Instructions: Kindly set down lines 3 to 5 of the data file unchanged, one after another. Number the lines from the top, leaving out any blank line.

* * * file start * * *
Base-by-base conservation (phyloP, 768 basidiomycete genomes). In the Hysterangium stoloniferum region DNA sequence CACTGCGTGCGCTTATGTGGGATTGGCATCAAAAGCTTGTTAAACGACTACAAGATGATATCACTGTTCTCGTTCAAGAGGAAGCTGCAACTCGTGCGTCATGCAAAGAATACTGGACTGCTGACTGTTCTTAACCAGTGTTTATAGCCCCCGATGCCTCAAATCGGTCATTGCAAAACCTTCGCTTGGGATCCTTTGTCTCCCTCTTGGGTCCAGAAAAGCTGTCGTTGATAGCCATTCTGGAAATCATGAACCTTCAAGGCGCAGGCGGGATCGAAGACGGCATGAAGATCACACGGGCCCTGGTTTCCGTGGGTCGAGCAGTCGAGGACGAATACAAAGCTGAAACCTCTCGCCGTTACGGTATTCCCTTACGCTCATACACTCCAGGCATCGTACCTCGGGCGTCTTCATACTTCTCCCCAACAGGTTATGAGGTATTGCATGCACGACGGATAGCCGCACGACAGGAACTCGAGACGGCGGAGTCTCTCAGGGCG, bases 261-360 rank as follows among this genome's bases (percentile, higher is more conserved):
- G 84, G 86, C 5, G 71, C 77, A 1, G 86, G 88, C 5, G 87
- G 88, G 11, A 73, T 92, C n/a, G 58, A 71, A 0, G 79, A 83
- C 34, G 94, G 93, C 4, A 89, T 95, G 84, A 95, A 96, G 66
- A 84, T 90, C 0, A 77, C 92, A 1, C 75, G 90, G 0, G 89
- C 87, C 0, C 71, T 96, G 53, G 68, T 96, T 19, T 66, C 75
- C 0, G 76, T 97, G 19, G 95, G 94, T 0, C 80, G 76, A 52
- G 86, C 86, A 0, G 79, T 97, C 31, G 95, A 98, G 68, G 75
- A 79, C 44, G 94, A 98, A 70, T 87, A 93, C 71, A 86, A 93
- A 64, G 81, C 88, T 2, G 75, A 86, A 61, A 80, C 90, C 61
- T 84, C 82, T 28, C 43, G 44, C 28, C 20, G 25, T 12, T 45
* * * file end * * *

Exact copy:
- G 88, G 11, A 73, T 92, C n/a, G 58, A 71, A 0, G 79, A 83
- C 34, G 94, G 93, C 4, A 89, T 95, G 84, A 95, A 96, G 66
- A 84, T 90, C 0, A 77, C 92, A 1, C 75, G 90, G 0, G 89